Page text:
June 21, 2012. Appalachian State University’s Daniel Kassouf (Lexington, N.C./North Davidson) received another first-team all-America honor on Wednesday when the American Baseball Coaches Association (ABCA) bestowed Appalachian’s senior designated hitter with the recognition.
Kassouf, just Appalachian State’s second first-team all-American since the Mountaineers joined the NCAA Division I ranks in 1972, was also tabbed as a first-team honoree by the National Collegiate Baseball Writers Association last week. He joins Randy Ingle (1979) as Appalachian’s only first-team all-Americans since it joined to the NCAA Division I ranks in 1972. Overall, he is the 15th all-American in program history and the 10th in the school’s NCAA era.
Kassouf was one of the nation’s top power hitters in 2012, ranking 10th nationally with a school-record 17 home runs, 11th with a Southern Conference-leading 66 RBI and 16th with 148 total bases. He also finished with a gaudy .339 batting average and made a serious run at the SoCon triple crown, leading the league in all three triple-crown categories (batting average, home runs and RBI) as late as April 21. Spread out over the course of a 162-game Major League Baseball season, Kassouf’s power numbers would translate to 47 home runs and 181 RBI.
The all-America recognition highlights a long list of postseason accolades for the 6-1, 230-pound senior. Earlier this month, Kassouf became the first SoCon Player ever selected by the NCBWA as its District IV Player of the Year, honoring the best player in Georgia, Maryland, North Carolina, South Carolina and Virginia. He was also one of 35 semifinalists for the NCBWA’s Dick Howser Trophy (National Player of the Year), one of 30 semifinalists for the Golden Spikes Award (USA Baseball’s top amateur player) and a first-team all-conference honoree by the SoCon’s coaches and media.
The ABCA also announced its all-region teams on Wednesday with four Mountaineers receiving all-Atlantic Region recognition. Kassouf was a first-team honoree while starting pitcher Ryan Arrowood (Rutherfordton, N.C./R-S Central), shortstop Will Callaway (Greenville, S.C./Eastside) and outfielder Tyler Tewell (Charlotte, N.C./Butler) earned second-team plaudits.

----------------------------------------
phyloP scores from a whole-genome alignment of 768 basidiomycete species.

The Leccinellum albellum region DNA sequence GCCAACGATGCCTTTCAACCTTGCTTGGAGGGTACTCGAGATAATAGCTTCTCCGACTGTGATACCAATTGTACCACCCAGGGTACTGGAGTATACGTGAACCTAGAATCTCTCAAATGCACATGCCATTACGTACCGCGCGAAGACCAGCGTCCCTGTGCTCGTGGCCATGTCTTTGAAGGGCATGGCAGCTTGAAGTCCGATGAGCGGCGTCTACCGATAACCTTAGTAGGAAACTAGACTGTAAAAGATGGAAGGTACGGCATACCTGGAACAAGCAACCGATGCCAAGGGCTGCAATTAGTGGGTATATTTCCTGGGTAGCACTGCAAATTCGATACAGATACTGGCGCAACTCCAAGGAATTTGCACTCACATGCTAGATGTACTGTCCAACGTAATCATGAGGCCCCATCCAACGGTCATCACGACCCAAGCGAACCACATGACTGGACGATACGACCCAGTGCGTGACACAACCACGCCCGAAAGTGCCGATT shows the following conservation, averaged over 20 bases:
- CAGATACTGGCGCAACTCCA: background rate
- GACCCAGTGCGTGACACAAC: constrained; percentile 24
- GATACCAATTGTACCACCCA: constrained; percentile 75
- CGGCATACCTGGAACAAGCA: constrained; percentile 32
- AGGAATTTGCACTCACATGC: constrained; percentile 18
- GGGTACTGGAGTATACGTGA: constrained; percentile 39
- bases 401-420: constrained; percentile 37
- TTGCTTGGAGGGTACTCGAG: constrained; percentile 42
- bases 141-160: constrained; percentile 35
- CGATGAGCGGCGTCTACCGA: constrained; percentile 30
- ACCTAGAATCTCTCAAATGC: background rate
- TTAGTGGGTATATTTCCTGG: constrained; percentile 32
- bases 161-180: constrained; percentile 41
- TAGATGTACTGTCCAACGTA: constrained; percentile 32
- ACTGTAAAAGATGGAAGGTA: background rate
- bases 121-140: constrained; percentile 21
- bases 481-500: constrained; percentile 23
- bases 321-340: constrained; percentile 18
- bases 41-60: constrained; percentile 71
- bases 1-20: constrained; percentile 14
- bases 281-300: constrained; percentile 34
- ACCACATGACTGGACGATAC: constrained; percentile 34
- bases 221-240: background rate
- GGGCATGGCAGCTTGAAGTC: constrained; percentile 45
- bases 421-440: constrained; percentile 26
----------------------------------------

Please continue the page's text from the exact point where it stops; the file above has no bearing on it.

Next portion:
The 2012 Southern Conference Pitcher of the Year, Arrowood went 11-0 with a 3.81 ERA in 2012 and was one of only two pitchers nationally with at least nine wins and no losses this season (joining NC State’s Carlos Rodon, who was 9-0). Arrowood went 28-8 during his collegiate career, setting school records for career victories and strikeouts (252) and also set a new single-season program record with 93 strikeouts in 2012. He was selected in the 28th round of this month’s Major League Baseball Draft by the Colorado Rockies and is currently a member of the class-A Tri-City Dust Devils.
Callaway was one of 25 semifinalists for the 2012 Brooks Wallace Award, given to the nation’s top shortstop, and a unanimous first-team all-Southern Conference selection by the league’s coaches and media. He hit .320 with 12 doubles and four home runs as a junior and ranked among the national leaders with 53 RBI (65th), 54 runs (87th), 23 stolen bases (51st) and six sacrifice flies (55th). He will be back as a senior in 2013 to help the Mountaineers try to defend their Southern Conference championship and make back-to-back NCAA postseason appearances for the first time in school history.
Tewell made the most of his only season as a full-time collegiate starter in 2012, finishing third in the SoCon with a .357 batting average to go along with 79 hits, 17 doubles and four triples (all team highs), six home runs and 45 RBI. He just missed being one of the nation’s top-100 hitters in 2012, finishing 101st in batting, and also ranked among the NCAA Division I leaders in slugging percentage (.552 – 111th) and doubles (17 – 122nd). He was picked by the Atlanta Braves in the 14th round of the 2012 MLB Draft and is currently a member of the rookie-level Danville Braves.
The four all-region selections match the 34-year-old school record set originally when Ingle, Ron Brower, Joey Moffitt and Chris Plemmons earned the recognition in 1978.